Hi guys i am trying to port openwrt to a new board with mips cpu. Actually the card already mounts an old version of openwrt, apparently opwnrt backfire 10.03:
BusyBox v1.15.3 (2020-04-21 14:41:24 CST) built-in shell (ash)
Enter 'help' for a list of built-in commands.
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Backfire (10.03, r131) --------------------------
* 1/3 shot Kahlua In a shot glass, layer Kahlua
* 1/3 shot Bailey's on the bottom, then Bailey's,
* 1/3 shot Vodka then Vodka.
system type : Montage Soc
processor : 0
cpu model : MIPS 4KEc V7.0
cpu MHz : 320.00
BogoMIPS : 319.48
wait instruction : yes
microsecond timers : no
tlb_entries : 16
extra interrupt vector : yes
hardware watchpoint : no
ASEs implemented : mips16
shadow register sets : 1
core : 0
VCED exceptions : not available
VCEI exceptions : not available
Linux version 184.108.40.206.as (zhouzhiyuan@HFS1) (gcc version 4.8.3 20140401 (prerelease) (Linaro GCC 4.8-2014.04) ) #58 PREEMPT Tue Apr 21 14:52:21 CST 2020
CPU revision is: 00019070 (MIPS 4KEc)
Determined physical RAM map:
User-defined physical RAM map:
memory: 02000000 @ 00000000 (usable)
Initrd not found or empty - disabling initrd
Zone PFN ranges:
Normal 0x00000000 -> 0x00002000
Movable zone start PFN for each node
early_node_map active PFN ranges
0: 0x00000000 -> 0x00002000
On node 0 totalpages: 8192
free_area_init_node: node 0, pgdat 80265bb0, node_mem_map 81000000
Normal zone: 64 pages used for m
I tried to contact the manufacturer but they didn't answer me. so with the info I had I went in search of a toolchain to compile my tool written in rust, managing to run it on the machine. But now I would like to compile an openwrt release at least the backfire version but I don't know where to start, do you have any ideas?
Download the OpenWrt source-code from e.g. their Github-repo, find a device that resembles yours as much as possible in target/linux/, then modify the DTS-file accordingly, compile an initramfs-image and figure out how to boot it with whatever bootloader you got.
Realistically speaking, this isn't going to happen.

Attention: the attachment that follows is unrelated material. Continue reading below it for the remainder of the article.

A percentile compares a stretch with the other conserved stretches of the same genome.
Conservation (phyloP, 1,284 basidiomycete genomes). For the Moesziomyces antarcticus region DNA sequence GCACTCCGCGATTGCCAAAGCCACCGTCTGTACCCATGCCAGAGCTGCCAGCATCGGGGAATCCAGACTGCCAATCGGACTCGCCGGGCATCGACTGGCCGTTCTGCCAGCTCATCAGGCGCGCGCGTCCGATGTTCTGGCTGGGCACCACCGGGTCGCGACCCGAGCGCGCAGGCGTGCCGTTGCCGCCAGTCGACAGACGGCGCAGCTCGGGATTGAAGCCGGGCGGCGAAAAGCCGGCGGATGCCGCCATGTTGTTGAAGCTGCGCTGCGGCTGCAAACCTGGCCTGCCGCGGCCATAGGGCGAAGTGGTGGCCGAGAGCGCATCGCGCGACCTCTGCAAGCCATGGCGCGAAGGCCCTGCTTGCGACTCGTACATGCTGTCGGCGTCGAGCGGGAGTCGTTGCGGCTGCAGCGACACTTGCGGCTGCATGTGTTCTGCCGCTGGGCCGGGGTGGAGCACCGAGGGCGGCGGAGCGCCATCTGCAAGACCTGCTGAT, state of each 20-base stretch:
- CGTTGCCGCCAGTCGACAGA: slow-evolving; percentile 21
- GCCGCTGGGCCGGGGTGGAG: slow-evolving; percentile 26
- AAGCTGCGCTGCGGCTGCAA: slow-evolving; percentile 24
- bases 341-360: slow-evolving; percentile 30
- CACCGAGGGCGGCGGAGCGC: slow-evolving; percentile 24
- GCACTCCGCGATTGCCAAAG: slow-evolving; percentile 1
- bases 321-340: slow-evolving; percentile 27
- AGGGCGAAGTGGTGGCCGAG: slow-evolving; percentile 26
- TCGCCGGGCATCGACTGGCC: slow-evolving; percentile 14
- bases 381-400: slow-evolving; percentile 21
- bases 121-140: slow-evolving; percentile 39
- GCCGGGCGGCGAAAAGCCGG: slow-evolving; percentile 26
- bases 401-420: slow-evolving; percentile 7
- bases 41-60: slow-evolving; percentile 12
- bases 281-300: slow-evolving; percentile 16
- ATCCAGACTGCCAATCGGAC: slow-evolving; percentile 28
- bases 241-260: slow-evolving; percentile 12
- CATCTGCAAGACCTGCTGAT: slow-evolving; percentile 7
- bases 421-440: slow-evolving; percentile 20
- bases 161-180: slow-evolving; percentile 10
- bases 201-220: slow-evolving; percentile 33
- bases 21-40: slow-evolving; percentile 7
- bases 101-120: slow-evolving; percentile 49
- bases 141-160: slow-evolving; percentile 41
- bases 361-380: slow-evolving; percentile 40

The SOC isn't supported by OpenWrt so far, which would mean you don't 'just' have to add a new board to an already existing (well-maintained) target, but you'd also have to develop SOC and driver support first (which would be a far bigger task, especially as there's zero mainline support either). It doesn't help at all that your device is very low-spec (below minimum system requirements) with 32 MB RAM and just 320 MHz mips 4KEc doesn't promise acceptable usability either.
I agree with your point of view, soc, ram .. they are at their lowest but for what I should do with them they may be fine. My idea is to start a mini webapp written in rust that manages periodic tasks (http requests to some devices connected to the network) and activates some pins when a certain condition occurs.
Luckily I was able to find the full build for openwrt backfire with kernel, driver... (everything). I was also able to compile a custom image. But now I'm having problems cross-compiling with rust, the kernel that mounts is at the linux-220.127.116.11 version and the uclibc toolchain doesn't help, what i would like to do is update to a newer version. I don't need luci or who knows what, i'd set everything to a minimum.
Is there a way to bring everything to a newer version by also changing the toolchain?
Forget about rust on backfire or kernel 2.6.x, it's just way too old for that, either translate your program to a different (more bare bones) language (C or lua come to mind) or (better) forward port SOC/ device support into the modern world (master/ kernel v5.15+) - but that's where the device specs come back to bite you…
The only reasonable approach would be to look on your local used markets for a more modern, supported, device with comfortable system specs (you can find pretty amazing stuff in the 1-10 buck bracket already), stuff that would just work within 10 minutes - rather than requiring you to spend months on below-spec hardware.
Yes at least the 4 * version of the kernel would be a good step forward, alternatively I should just use lua with uhttpd, but I've never used this approach.
Anyway, I chose the card because it couldn't be better for less than $ ~15. I was looking for a small card with an ethernet port on board and a few pins. You will be surprised by its size (that's why i love the Chinese market)